Appeals Court In Virginia To Hear Arguments In Trump Hotel Lawsuit As one of the emoluments lawsuits against President Trump goes before an appeals court, ethics controversies have become a persistent cloud over the White House, federal agencies and Congress.

Appeals Court In Virginia To Hear Arguments In Trump Hotel Lawsuit

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Here's a basic fact of the U.S. government - lawyers for the Department of Justice are not the personal lawyers of the president. They represent the United States. But they do defend the office of the presidency, and now Justice Department lawyers are defending President Trump against scrutiny of his financial affairs. In a federal appeals court in Virginia, the lawyers are working to block the plaintiffs in a lawsuit. The suit seeks evidence to show if the president violated the constitution. NPR's Peter Overby reports.

PETER OVERBY, BYLINE: The attorneys general of Maryland and the District of Columbia sued President Trump almost two years ago, citing the Constitution's clauses on foreign and domestic emoluments. They allege he's been profiting whenever foreign dignitaries or state government officials spend money at his hotel in D.C. This is District of Columbia Attorney General Karl Racine announcing the lawsuit in June 2017.


KARL RACINE: We know that foreign governments are spending money there in order to curry favor with the president of the United States.

OVERBY: Last December, Racine and Maryland AG Brian Frosh had begun to subpoena documents from the hotel when the Justice Department tried to block the case from going forward. That sent it from the trial court in suburban Maryland to the appeals court down in Richmond. There are two other emoluments suits moving even more slowly. But when Trump tried to draw a bright line in his State of the Union speech...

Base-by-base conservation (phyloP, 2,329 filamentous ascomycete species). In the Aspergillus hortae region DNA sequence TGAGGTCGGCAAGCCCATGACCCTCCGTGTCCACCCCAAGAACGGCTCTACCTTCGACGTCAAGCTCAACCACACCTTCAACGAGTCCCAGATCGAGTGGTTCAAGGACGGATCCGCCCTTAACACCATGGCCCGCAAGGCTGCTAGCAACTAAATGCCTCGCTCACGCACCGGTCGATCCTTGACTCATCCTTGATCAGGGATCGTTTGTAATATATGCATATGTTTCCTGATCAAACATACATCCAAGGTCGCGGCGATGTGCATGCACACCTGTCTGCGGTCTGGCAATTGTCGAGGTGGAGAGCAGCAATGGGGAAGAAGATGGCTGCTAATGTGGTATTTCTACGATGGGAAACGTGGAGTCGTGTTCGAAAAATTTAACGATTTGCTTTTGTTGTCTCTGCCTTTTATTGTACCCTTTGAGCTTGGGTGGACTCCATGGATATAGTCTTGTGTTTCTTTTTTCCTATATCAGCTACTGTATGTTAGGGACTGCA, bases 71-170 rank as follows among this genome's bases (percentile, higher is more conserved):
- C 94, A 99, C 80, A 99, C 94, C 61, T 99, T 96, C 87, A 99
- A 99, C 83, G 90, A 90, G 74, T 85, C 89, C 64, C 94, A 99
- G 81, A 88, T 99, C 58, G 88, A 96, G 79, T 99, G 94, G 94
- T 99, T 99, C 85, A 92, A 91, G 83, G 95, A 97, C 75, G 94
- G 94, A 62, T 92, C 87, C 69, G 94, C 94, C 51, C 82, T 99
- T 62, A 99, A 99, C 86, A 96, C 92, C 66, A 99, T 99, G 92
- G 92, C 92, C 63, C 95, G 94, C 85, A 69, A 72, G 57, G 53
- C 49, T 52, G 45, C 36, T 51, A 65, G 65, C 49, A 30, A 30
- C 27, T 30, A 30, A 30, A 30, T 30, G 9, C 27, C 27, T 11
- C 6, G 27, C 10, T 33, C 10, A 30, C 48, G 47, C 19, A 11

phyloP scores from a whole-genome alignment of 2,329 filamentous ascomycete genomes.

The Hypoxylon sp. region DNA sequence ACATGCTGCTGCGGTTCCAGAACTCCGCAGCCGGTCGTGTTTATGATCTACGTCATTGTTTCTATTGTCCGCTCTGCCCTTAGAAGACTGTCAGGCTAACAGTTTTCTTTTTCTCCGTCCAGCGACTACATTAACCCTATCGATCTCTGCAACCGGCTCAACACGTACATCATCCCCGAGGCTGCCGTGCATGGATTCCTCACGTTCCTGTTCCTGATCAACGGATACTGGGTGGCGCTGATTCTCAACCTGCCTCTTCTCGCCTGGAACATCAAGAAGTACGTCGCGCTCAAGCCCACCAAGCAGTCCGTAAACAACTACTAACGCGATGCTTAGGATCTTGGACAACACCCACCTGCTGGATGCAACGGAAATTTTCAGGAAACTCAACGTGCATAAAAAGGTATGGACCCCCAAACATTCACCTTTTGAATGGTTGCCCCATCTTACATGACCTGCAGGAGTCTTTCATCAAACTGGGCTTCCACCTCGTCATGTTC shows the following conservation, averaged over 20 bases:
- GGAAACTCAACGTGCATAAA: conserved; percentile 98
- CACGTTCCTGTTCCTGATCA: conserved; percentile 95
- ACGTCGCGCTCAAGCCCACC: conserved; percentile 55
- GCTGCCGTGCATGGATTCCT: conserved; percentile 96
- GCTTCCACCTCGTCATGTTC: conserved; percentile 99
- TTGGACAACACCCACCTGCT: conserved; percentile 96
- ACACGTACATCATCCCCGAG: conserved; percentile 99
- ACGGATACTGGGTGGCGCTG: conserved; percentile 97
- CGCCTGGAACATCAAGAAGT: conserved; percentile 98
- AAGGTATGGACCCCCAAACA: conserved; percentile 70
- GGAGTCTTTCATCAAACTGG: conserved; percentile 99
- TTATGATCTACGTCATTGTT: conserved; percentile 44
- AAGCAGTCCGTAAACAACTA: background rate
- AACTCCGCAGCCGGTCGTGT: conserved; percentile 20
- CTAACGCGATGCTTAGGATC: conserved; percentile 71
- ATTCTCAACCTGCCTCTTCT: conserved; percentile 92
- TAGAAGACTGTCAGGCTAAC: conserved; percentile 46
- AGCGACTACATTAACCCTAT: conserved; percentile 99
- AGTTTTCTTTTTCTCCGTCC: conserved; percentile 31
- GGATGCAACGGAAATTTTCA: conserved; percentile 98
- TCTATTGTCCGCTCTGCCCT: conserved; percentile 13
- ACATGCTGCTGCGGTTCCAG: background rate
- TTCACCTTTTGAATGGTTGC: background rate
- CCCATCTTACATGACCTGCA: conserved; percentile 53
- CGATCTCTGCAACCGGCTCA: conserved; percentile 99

PRESIDENT DONALD TRUMP: If there is going to be peace and legislation, there cannot be war and investigation. It just doesn't work that way.

OVERBY: Congress barely reacted. There was no wave of applause. In fact, questions about Trump's business empire go far beyond the hotel near the White House. Among other things that have come under scrutiny - Trump's taxes; his insurance broker; his personal foundation, which has been shut down; the Trump Organization; hush money payoffs, the Trump Tower Moscow project and Trump golf courses. And now congressional Democrats want an investigation of security at Mar-a-Lago, his Florida beach club. Just before Trump was sworn into office back in 2017, his attorney, Sheri Dillon, told reporters he would not sell his companies, but he was sensitive to potential problems.


SHERI DILLON: President-elect Trump wants there to be no doubt in the minds of the American public that he is completely isolating himself from his business interests.

OVERBY: Trump and Dillon may have underestimated the scope of the ethics questions.

Don Kettl is a professor of public policy at the University of Texas at Austin.

DON KETTL: The fact that there wasn't full disclosure at the beginning and certainly wasn't full divestiture at the beginning means that it's very difficult to predict in the future what kinds of potential conflicts could surface.

OVERBY: And there are other issues out there, including the Russia investigation and ethics problems with Cabinet secretaries, all of them moving slowly toward resolution.

Peter Overby, NPR News, Washington.

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